Money matters

From ANIMAL PEOPLE, January/February 1999:

Animal welfare, The Chronicle of
Philanthropy reported in December 1998, is
the favorite charitable cause of only 1% of the
wealthiest Americans as surveyed by the investment
management firm U.S. Trust; is the #2
cause of only another 1%; and rates third for
4%. All nine other major charitable categories
in the survey rated at least half again more
favorably at every level of priority. As a cause
to volunteer for, animal welfare rated worse,
outweighed by a factor of at least 2.5 at each
level of priority. Ninety-three percent of the
wealthiest Americans said they did not expect to
increase their support for animal welfare during
the next three years, 5% said they would
increase it, and 1% said they would reduce it.

PETA in the December 17 edition of
The Chronicle of Philanthropy published an
advertisement showing an imprisoned infant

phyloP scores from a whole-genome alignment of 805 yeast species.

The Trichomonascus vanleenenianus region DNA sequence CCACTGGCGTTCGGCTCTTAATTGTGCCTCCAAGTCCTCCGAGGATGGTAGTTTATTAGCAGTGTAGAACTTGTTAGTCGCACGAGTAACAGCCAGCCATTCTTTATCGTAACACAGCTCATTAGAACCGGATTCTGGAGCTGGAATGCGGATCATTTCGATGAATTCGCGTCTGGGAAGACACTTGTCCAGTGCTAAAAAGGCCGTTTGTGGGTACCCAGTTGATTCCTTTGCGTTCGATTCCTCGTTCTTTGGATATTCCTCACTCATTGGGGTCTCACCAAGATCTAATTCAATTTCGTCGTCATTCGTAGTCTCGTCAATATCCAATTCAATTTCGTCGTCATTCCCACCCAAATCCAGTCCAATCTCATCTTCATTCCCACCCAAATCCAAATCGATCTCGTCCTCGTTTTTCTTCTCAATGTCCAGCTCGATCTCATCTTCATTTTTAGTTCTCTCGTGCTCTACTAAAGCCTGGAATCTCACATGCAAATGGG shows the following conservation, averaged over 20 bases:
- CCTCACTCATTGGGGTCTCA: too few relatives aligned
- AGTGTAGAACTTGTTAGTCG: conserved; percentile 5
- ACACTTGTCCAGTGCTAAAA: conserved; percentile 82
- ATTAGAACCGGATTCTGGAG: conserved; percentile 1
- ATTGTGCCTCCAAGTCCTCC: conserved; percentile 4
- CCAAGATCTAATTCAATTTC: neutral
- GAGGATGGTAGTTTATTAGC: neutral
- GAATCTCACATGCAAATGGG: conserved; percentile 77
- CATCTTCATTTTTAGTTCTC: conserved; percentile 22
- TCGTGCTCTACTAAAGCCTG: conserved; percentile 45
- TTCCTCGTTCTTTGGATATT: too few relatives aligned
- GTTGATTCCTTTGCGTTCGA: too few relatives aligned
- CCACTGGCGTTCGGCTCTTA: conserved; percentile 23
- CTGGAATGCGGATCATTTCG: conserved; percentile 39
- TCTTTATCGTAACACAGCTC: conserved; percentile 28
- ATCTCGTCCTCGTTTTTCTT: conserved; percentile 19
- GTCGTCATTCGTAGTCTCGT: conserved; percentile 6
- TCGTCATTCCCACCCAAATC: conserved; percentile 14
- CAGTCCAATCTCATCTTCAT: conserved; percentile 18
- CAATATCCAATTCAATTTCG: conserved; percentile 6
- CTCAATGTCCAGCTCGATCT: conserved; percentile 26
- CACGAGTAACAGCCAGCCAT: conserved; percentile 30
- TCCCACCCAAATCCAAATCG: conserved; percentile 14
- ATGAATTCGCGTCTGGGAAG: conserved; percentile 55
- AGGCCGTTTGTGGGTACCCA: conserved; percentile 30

rhesus macaque, captioned “the kind of people
who would rescue Allison, inadvertantly put her
there. You mean well,” the text continued.
“Yet, without your knowledge, your donation
directly finances animal suffering.” PETA
offered to send respondents “a list of crueltyfree
charitable organizations,” presumably also
involved in health care. Both ANIMAL PEOP
L E and The Chronicle of Philanthropy h a v e
found, however, that lists of “cruelty-free”
health charities often inadvertantly include mail
mills incorporated by unscrupulous solicitors,
which avoid funding animal experiments chiefly
by funding no legitimate health-related work
whatever. Several such bogus outfits have
repeatedly changed names after getting into
trouble for mail fraud.

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